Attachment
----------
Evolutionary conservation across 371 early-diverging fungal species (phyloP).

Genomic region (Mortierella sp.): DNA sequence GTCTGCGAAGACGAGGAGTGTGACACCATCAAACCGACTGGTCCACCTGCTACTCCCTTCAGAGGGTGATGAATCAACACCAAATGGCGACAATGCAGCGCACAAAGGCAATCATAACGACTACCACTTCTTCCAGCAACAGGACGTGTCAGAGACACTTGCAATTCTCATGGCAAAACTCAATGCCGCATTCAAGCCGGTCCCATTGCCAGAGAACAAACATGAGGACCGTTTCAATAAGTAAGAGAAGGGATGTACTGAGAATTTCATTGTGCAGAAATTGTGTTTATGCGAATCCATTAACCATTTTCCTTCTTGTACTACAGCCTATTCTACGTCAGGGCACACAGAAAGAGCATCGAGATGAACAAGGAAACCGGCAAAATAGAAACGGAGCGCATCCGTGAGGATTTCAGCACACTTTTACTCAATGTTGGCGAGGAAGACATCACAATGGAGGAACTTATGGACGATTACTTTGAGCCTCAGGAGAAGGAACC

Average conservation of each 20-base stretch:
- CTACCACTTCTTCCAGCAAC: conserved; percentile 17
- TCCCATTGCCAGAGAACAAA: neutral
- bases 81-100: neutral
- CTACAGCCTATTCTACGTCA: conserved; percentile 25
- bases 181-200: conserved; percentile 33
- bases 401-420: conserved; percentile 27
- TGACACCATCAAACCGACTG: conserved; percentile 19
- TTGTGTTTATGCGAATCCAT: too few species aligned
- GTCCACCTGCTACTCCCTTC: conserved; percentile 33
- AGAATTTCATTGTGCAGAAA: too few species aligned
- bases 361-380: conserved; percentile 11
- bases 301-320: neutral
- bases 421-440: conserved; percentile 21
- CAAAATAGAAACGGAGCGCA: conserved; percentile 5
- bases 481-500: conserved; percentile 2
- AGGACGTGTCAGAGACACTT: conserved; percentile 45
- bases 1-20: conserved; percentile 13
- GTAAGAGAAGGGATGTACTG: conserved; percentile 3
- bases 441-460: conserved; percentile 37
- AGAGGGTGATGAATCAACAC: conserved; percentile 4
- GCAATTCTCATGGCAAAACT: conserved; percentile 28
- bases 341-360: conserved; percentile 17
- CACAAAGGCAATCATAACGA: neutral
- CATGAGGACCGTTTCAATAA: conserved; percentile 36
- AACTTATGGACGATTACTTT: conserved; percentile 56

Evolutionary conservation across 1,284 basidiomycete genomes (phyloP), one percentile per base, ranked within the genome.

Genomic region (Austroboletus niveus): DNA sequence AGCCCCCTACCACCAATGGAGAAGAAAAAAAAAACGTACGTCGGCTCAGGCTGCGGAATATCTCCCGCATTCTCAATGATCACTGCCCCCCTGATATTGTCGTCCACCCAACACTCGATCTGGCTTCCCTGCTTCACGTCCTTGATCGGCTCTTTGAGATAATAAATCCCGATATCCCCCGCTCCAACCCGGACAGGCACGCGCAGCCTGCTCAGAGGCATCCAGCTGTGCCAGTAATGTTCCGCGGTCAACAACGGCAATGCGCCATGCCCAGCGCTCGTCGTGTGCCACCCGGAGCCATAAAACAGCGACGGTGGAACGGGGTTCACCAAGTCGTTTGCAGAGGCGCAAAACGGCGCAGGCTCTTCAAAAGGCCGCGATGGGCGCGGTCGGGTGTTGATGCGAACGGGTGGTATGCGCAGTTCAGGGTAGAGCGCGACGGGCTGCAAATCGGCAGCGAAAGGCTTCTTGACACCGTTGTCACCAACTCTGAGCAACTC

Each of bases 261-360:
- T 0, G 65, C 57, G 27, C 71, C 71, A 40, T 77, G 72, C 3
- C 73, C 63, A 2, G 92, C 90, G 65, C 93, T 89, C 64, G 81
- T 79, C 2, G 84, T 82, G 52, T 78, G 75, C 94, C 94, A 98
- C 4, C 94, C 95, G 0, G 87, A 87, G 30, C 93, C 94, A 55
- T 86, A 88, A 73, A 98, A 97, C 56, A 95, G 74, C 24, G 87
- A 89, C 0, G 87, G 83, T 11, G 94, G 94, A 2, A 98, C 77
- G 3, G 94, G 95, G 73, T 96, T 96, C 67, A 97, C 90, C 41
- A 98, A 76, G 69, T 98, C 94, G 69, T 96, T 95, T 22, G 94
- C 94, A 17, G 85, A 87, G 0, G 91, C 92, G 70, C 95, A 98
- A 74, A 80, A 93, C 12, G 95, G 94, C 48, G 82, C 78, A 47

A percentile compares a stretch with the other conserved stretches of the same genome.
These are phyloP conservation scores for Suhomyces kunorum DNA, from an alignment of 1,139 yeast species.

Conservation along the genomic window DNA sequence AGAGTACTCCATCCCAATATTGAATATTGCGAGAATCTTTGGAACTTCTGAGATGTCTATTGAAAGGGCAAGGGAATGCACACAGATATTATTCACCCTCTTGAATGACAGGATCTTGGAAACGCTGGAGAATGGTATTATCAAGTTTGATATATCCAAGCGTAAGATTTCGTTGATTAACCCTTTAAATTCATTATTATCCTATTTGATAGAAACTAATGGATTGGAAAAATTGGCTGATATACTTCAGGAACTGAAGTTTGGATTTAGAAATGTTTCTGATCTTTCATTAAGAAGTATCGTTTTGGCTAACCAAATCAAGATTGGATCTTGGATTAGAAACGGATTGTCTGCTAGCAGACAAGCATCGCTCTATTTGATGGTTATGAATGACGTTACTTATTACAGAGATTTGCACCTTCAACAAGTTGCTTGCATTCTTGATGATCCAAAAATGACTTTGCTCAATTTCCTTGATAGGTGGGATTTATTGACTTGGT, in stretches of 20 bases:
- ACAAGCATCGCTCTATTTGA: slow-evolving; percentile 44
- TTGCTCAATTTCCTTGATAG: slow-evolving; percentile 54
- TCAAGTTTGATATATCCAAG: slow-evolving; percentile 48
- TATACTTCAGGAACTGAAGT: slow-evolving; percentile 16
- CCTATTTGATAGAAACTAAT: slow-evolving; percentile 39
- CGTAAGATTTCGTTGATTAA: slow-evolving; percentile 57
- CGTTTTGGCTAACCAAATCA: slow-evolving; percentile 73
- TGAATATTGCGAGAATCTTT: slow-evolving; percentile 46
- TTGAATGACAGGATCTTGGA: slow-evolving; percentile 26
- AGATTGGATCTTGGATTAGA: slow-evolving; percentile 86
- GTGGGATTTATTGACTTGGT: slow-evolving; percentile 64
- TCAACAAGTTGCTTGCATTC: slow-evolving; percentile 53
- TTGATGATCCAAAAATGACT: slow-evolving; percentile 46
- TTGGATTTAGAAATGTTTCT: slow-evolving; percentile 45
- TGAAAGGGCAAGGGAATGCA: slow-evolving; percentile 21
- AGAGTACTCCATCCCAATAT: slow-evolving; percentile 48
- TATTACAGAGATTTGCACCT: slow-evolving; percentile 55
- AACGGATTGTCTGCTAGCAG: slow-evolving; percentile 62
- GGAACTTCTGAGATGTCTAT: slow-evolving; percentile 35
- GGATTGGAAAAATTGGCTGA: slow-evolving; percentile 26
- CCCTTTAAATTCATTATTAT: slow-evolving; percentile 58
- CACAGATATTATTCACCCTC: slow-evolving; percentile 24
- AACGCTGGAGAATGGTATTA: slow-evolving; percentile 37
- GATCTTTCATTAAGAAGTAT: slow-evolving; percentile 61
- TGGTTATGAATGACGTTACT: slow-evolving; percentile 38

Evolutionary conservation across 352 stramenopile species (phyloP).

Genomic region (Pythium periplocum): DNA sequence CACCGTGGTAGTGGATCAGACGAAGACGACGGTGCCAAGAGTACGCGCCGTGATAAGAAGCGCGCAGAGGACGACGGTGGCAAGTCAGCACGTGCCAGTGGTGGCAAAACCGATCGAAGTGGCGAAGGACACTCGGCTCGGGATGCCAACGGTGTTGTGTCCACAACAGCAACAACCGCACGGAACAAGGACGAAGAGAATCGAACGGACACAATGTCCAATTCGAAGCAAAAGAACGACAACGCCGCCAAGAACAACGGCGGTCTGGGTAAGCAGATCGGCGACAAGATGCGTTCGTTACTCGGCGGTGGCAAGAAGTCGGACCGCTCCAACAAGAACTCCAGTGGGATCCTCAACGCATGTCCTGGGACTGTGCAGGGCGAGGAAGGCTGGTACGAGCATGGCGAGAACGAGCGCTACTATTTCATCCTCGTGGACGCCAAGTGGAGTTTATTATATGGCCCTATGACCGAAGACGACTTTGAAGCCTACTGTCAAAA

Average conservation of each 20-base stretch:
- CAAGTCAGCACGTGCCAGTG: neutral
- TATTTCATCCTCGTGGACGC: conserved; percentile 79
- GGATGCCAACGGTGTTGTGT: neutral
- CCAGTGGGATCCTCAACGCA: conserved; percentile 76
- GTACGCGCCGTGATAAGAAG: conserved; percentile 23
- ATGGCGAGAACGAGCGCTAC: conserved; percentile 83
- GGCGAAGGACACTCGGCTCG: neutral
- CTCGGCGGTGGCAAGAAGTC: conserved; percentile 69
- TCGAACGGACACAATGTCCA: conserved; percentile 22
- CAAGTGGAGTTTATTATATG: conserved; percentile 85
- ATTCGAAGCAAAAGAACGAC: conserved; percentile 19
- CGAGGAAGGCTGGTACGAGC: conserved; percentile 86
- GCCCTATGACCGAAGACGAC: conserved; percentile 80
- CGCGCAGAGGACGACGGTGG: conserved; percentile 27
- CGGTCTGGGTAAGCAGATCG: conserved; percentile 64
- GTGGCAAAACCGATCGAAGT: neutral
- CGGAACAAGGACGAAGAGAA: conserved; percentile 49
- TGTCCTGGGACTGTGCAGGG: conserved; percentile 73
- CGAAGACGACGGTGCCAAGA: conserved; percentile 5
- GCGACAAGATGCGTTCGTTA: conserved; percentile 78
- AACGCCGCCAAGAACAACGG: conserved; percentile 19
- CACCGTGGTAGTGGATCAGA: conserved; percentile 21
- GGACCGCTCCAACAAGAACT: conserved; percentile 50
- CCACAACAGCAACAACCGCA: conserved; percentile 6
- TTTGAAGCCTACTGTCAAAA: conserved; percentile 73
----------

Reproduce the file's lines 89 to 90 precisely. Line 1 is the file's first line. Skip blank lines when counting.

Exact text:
- CGGAACAAGGACGAAGAGAA: conserved; percentile 49
- TGTCCTGGGACTGTGCAGGG: conserved; percentile 73